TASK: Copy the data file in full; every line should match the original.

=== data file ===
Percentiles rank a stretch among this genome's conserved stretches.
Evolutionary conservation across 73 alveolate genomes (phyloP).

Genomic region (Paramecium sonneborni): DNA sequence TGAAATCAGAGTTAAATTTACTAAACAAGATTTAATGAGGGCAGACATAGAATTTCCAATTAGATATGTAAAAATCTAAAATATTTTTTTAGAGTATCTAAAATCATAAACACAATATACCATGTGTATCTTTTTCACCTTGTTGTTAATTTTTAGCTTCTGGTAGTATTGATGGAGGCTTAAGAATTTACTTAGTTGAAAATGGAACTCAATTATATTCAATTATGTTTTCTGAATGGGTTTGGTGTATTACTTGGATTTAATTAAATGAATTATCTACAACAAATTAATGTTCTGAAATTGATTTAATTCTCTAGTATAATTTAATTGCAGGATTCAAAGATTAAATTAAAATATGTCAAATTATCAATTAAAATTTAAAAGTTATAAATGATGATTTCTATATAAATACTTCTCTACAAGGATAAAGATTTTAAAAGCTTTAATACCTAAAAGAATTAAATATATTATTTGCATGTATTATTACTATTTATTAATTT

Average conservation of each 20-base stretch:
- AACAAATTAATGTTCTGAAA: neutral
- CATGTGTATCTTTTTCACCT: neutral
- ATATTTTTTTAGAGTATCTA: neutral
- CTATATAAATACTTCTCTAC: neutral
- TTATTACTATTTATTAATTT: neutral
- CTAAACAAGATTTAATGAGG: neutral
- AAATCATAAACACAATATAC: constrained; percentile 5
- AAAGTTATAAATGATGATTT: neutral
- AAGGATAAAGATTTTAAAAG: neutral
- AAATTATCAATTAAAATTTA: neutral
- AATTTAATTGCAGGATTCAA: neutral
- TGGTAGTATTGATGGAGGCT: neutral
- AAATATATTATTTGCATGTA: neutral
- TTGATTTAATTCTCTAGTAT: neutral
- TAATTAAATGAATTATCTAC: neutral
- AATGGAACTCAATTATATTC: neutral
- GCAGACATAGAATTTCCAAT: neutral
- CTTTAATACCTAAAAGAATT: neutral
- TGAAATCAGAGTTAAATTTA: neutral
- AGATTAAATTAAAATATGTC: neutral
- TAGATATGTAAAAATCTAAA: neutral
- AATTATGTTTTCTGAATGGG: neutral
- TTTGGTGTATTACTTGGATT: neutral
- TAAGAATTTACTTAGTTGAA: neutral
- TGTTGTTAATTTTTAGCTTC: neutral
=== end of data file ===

Percentiles rank a stretch among this genome's conserved stretches.
Evolutionary conservation across 73 alveolate genomes (phyloP).

Genomic region (Paramecium sonneborni): DNA sequence TGAAATCAGAGTTAAATTTACTAAACAAGATTTAATGAGGGCAGACATAGAATTTCCAATTAGATATGTAAAAATCTAAAATATTTTTTTAGAGTATCTAAAATCATAAACACAATATACCATGTGTATCTTTTTCACCTTGTTGTTAATTTTTAGCTTCTGGTAGTATTGATGGAGGCTTAAGAATTTACTTAGTTGAAAATGGAACTCAATTATATTCAATTATGTTTTCTGAATGGGTTTGGTGTATTACTTGGATTTAATTAAATGAATTATCTACAACAAATTAATGTTCTGAAATTGATTTAATTCTCTAGTATAATTTAATTGCAGGATTCAAAGATTAAATTAAAATATGTCAAATTATCAATTAAAATTTAAAAGTTATAAATGATGATTTCTATATAAATACTTCTCTACAAGGATAAAGATTTTAAAAGCTTTAATACCTAAAAGAATTAAATATATTATTTGCATGTATTATTACTATTTATTAATTT

Average conservation of each 20-base stretch:
- AACAAATTAATGTTCTGAAA: neutral
- CATGTGTATCTTTTTCACCT: neutral
- ATATTTTTTTAGAGTATCTA: neutral
- CTATATAAATACTTCTCTAC: neutral
- TTATTACTATTTATTAATTT: neutral
- CTAAACAAGATTTAATGAGG: neutral
- AAATCATAAACACAATATAC: constrained; percentile 5
- AAAGTTATAAATGATGATTT: neutral
- AAGGATAAAGATTTTAAAAG: neutral
- AAATTATCAATTAAAATTTA: neutral
- AATTTAATTGCAGGATTCAA: neutral
- TGGTAGTATTGATGGAGGCT: neutral
- AAATATATTATTTGCATGTA: neutral
- TTGATTTAATTCTCTAGTAT: neutral
- TAATTAAATGAATTATCTAC: neutral
- AATGGAACTCAATTATATTC: neutral
- GCAGACATAGAATTTCCAAT: neutral
- CTTTAATACCTAAAAGAATT: neutral
- TGAAATCAGAGTTAAATTTA: neutral
- AGATTAAATTAAAATATGTC: neutral
- TAGATATGTAAAAATCTAAA: neutral
- AATTATGTTTTCTGAATGGG: neutral
- TTTGGTGTATTACTTGGATT: neutral
- TAAGAATTTACTTAGTTGAA: neutral
- TGTTGTTAATTTTTAGCTTC: neutral